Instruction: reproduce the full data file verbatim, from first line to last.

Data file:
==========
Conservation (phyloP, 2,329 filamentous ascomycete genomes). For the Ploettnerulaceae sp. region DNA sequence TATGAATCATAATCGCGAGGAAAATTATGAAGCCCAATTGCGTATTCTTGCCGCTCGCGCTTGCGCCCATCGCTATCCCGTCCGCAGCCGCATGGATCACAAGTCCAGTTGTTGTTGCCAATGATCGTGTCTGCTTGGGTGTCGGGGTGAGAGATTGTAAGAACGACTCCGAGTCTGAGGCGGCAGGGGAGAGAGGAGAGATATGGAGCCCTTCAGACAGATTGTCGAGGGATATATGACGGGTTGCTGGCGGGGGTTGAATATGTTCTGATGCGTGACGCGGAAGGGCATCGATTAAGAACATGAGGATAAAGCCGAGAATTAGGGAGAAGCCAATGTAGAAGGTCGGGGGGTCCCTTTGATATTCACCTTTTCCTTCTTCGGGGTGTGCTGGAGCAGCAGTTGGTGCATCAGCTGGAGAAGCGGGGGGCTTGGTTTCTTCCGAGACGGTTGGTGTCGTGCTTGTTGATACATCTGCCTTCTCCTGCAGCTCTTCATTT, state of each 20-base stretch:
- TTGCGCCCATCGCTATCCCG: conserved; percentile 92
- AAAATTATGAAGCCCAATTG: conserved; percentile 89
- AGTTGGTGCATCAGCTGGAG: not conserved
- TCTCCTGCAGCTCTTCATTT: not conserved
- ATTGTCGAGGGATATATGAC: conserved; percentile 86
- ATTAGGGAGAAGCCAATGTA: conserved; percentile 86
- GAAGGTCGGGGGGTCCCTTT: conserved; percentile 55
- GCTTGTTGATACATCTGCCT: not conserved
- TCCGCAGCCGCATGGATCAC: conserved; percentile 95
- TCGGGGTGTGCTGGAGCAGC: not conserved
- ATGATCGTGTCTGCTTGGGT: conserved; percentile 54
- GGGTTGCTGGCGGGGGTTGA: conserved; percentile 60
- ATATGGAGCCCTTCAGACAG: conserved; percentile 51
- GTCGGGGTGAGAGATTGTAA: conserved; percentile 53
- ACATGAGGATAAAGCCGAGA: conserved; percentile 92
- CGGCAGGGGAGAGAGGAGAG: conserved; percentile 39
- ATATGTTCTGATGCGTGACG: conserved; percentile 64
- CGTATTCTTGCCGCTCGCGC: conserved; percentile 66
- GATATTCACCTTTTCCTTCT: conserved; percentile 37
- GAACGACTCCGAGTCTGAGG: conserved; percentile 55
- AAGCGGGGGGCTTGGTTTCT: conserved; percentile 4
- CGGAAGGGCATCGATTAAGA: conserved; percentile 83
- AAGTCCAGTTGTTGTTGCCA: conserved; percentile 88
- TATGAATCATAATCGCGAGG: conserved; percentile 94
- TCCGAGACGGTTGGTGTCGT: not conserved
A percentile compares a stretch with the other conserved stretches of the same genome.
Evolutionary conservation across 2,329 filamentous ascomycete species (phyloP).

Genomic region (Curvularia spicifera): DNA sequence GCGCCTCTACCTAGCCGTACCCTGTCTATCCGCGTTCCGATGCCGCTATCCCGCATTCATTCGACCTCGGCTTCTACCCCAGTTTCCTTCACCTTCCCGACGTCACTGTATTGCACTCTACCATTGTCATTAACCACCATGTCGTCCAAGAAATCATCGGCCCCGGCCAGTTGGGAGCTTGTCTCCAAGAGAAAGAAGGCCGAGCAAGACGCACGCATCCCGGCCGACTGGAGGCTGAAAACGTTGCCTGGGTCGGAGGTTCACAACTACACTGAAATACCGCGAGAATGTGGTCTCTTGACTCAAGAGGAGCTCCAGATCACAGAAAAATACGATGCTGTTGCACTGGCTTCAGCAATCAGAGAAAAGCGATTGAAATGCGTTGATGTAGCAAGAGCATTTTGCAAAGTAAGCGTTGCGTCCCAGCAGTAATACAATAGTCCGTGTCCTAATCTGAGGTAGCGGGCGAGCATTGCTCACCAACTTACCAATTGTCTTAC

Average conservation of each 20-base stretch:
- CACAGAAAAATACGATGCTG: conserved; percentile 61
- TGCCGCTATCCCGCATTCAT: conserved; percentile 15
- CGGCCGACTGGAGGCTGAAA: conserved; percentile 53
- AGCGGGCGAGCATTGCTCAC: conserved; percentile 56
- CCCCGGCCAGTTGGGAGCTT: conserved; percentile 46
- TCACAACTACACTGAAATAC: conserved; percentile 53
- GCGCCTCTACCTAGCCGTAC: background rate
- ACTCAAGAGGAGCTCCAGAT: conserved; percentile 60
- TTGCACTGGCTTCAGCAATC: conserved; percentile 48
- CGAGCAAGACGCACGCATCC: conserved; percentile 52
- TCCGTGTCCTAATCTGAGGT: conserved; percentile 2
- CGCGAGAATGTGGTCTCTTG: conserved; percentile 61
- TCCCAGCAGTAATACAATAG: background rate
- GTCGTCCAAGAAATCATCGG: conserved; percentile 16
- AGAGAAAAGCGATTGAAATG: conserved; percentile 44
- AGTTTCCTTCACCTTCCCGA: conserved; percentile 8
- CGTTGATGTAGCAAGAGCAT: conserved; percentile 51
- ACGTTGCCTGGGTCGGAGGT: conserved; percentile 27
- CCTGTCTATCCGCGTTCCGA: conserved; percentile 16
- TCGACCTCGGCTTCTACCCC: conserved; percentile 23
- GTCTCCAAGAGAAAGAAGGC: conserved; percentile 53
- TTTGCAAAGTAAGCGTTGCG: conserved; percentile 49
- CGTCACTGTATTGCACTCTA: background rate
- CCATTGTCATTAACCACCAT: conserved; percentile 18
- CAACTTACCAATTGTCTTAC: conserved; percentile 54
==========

Conservation (phyloP, 2,329 filamentous ascomycete genomes). For the Ploettnerulaceae sp. region DNA sequence TATGAATCATAATCGCGAGGAAAATTATGAAGCCCAATTGCGTATTCTTGCCGCTCGCGCTTGCGCCCATCGCTATCCCGTCCGCAGCCGCATGGATCACAAGTCCAGTTGTTGTTGCCAATGATCGTGTCTGCTTGGGTGTCGGGGTGAGAGATTGTAAGAACGACTCCGAGTCTGAGGCGGCAGGGGAGAGAGGAGAGATATGGAGCCCTTCAGACAGATTGTCGAGGGATATATGACGGGTTGCTGGCGGGGGTTGAATATGTTCTGATGCGTGACGCGGAAGGGCATCGATTAAGAACATGAGGATAAAGCCGAGAATTAGGGAGAAGCCAATGTAGAAGGTCGGGGGGTCCCTTTGATATTCACCTTTTCCTTCTTCGGGGTGTGCTGGAGCAGCAGTTGGTGCATCAGCTGGAGAAGCGGGGGGCTTGGTTTCTTCCGAGACGGTTGGTGTCGTGCTTGTTGATACATCTGCCTTCTCCTGCAGCTCTTCATTT, state of each 20-base stretch:
- TTGCGCCCATCGCTATCCCG: conserved; percentile 92
- AAAATTATGAAGCCCAATTG: conserved; percentile 89
- AGTTGGTGCATCAGCTGGAG: not conserved
- TCTCCTGCAGCTCTTCATTT: not conserved
- ATTGTCGAGGGATATATGAC: conserved; percentile 86
- ATTAGGGAGAAGCCAATGTA: conserved; percentile 86
- GAAGGTCGGGGGGTCCCTTT: conserved; percentile 55
- GCTTGTTGATACATCTGCCT: not conserved
- TCCGCAGCCGCATGGATCAC: conserved; percentile 95
- TCGGGGTGTGCTGGAGCAGC: not conserved
- ATGATCGTGTCTGCTTGGGT: conserved; percentile 54
- GGGTTGCTGGCGGGGGTTGA: conserved; percentile 60
- ATATGGAGCCCTTCAGACAG: conserved; percentile 51
- GTCGGGGTGAGAGATTGTAA: conserved; percentile 53
- ACATGAGGATAAAGCCGAGA: conserved; percentile 92
- CGGCAGGGGAGAGAGGAGAG: conserved; percentile 39
- ATATGTTCTGATGCGTGACG: conserved; percentile 64
- CGTATTCTTGCCGCTCGCGC: conserved; percentile 66
- GATATTCACCTTTTCCTTCT: conserved; percentile 37
- GAACGACTCCGAGTCTGAGG: conserved; percentile 55
- AAGCGGGGGGCTTGGTTTCT: conserved; percentile 4
- CGGAAGGGCATCGATTAAGA: conserved; percentile 83
- AAGTCCAGTTGTTGTTGCCA: conserved; percentile 88
- TATGAATCATAATCGCGAGG: conserved; percentile 94
- TCCGAGACGGTTGGTGTCGT: not conserved
A percentile compares a stretch with the other conserved stretches of the same genome.
Evolutionary conservation across 2,329 filamentous ascomycete species (phyloP).

Genomic region (Curvularia spicifera): DNA sequence GCGCCTCTACCTAGCCGTACCCTGTCTATCCGCGTTCCGATGCCGCTATCCCGCATTCATTCGACCTCGGCTTCTACCCCAGTTTCCTTCACCTTCCCGACGTCACTGTATTGCACTCTACCATTGTCATTAACCACCATGTCGTCCAAGAAATCATCGGCCCCGGCCAGTTGGGAGCTTGTCTCCAAGAGAAAGAAGGCCGAGCAAGACGCACGCATCCCGGCCGACTGGAGGCTGAAAACGTTGCCTGGGTCGGAGGTTCACAACTACACTGAAATACCGCGAGAATGTGGTCTCTTGACTCAAGAGGAGCTCCAGATCACAGAAAAATACGATGCTGTTGCACTGGCTTCAGCAATCAGAGAAAAGCGATTGAAATGCGTTGATGTAGCAAGAGCATTTTGCAAAGTAAGCGTTGCGTCCCAGCAGTAATACAATAGTCCGTGTCCTAATCTGAGGTAGCGGGCGAGCATTGCTCACCAACTTACCAATTGTCTTAC

Average conservation of each 20-base stretch:
- CACAGAAAAATACGATGCTG: conserved; percentile 61
- TGCCGCTATCCCGCATTCAT: conserved; percentile 15
- CGGCCGACTGGAGGCTGAAA: conserved; percentile 53
- AGCGGGCGAGCATTGCTCAC: conserved; percentile 56
- CCCCGGCCAGTTGGGAGCTT: conserved; percentile 46
- TCACAACTACACTGAAATAC: conserved; percentile 53
- GCGCCTCTACCTAGCCGTAC: background rate
- ACTCAAGAGGAGCTCCAGAT: conserved; percentile 60
- TTGCACTGGCTTCAGCAATC: conserved; percentile 48
- CGAGCAAGACGCACGCATCC: conserved; percentile 52
- TCCGTGTCCTAATCTGAGGT: conserved; percentile 2
- CGCGAGAATGTGGTCTCTTG: conserved; percentile 61
- TCCCAGCAGTAATACAATAG: background rate
- GTCGTCCAAGAAATCATCGG: conserved; percentile 16
- AGAGAAAAGCGATTGAAATG: conserved; percentile 44
- AGTTTCCTTCACCTTCCCGA: conserved; percentile 8
- CGTTGATGTAGCAAGAGCAT: conserved; percentile 51
- ACGTTGCCTGGGTCGGAGGT: conserved; percentile 27
- CCTGTCTATCCGCGTTCCGA: conserved; percentile 16
- TCGACCTCGGCTTCTACCCC: conserved; percentile 23
- GTCTCCAAGAGAAAGAAGGC: conserved; percentile 53
- TTTGCAAAGTAAGCGTTGCG: conserved; percentile 49
- CGTCACTGTATTGCACTCTA: background rate
- CCATTGTCATTAACCACCAT: conserved; percentile 18
- CAACTTACCAATTGTCTTAC: conserved; percentile 54